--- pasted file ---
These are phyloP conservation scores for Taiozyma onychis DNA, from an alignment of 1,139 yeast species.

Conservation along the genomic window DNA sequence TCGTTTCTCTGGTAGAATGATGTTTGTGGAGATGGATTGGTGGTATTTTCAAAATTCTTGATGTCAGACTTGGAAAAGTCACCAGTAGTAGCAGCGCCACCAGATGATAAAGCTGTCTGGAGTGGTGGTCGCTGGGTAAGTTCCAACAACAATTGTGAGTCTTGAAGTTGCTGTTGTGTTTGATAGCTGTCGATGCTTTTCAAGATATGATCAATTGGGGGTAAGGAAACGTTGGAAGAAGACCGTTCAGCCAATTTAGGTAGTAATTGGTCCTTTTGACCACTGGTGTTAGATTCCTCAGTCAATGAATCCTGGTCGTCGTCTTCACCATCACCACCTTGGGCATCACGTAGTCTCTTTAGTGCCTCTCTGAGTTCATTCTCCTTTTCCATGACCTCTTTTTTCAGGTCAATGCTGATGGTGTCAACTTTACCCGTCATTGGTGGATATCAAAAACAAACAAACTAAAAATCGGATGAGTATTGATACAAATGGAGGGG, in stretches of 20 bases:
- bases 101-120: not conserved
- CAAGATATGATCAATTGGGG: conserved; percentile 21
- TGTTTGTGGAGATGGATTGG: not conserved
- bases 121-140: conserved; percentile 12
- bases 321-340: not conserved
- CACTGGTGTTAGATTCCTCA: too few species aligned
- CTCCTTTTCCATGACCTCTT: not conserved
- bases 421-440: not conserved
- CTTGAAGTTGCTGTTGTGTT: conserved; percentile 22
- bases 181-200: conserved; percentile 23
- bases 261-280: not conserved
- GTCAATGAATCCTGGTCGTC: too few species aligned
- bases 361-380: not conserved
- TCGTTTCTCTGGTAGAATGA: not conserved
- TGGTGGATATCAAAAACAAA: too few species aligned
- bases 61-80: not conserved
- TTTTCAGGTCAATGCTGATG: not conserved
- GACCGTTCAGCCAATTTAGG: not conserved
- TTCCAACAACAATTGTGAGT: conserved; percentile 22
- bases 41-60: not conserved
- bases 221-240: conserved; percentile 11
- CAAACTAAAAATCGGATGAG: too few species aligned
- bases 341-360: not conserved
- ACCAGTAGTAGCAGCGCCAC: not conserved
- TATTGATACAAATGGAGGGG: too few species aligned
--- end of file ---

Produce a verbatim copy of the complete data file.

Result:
These are phyloP conservation scores for Taiozyma onychis DNA, from an alignment of 1,139 yeast species.

Conservation along the genomic window DNA sequence TCGTTTCTCTGGTAGAATGATGTTTGTGGAGATGGATTGGTGGTATTTTCAAAATTCTTGATGTCAGACTTGGAAAAGTCACCAGTAGTAGCAGCGCCACCAGATGATAAAGCTGTCTGGAGTGGTGGTCGCTGGGTAAGTTCCAACAACAATTGTGAGTCTTGAAGTTGCTGTTGTGTTTGATAGCTGTCGATGCTTTTCAAGATATGATCAATTGGGGGTAAGGAAACGTTGGAAGAAGACCGTTCAGCCAATTTAGGTAGTAATTGGTCCTTTTGACCACTGGTGTTAGATTCCTCAGTCAATGAATCCTGGTCGTCGTCTTCACCATCACCACCTTGGGCATCACGTAGTCTCTTTAGTGCCTCTCTGAGTTCATTCTCCTTTTCCATGACCTCTTTTTTCAGGTCAATGCTGATGGTGTCAACTTTACCCGTCATTGGTGGATATCAAAAACAAACAAACTAAAAATCGGATGAGTATTGATACAAATGGAGGGG, in stretches of 20 bases:
- bases 101-120: not conserved
- CAAGATATGATCAATTGGGG: conserved; percentile 21
- TGTTTGTGGAGATGGATTGG: not conserved
- bases 121-140: conserved; percentile 12
- bases 321-340: not conserved
- CACTGGTGTTAGATTCCTCA: too few species aligned
- CTCCTTTTCCATGACCTCTT: not conserved
- bases 421-440: not conserved
- CTTGAAGTTGCTGTTGTGTT: conserved; percentile 22
- bases 181-200: conserved; percentile 23
- bases 261-280: not conserved
- GTCAATGAATCCTGGTCGTC: too few species aligned
- bases 361-380: not conserved
- TCGTTTCTCTGGTAGAATGA: not conserved
- TGGTGGATATCAAAAACAAA: too few species aligned
- bases 61-80: not conserved
- TTTTCAGGTCAATGCTGATG: not conserved
- GACCGTTCAGCCAATTTAGG: not conserved
- TTCCAACAACAATTGTGAGT: conserved; percentile 22
- bases 41-60: not conserved
- bases 221-240: conserved; percentile 11
- CAAACTAAAAATCGGATGAG: too few species aligned
- bases 341-360: not conserved
- ACCAGTAGTAGCAGCGCCAC: not conserved
- TATTGATACAAATGGAGGGG: too few species aligned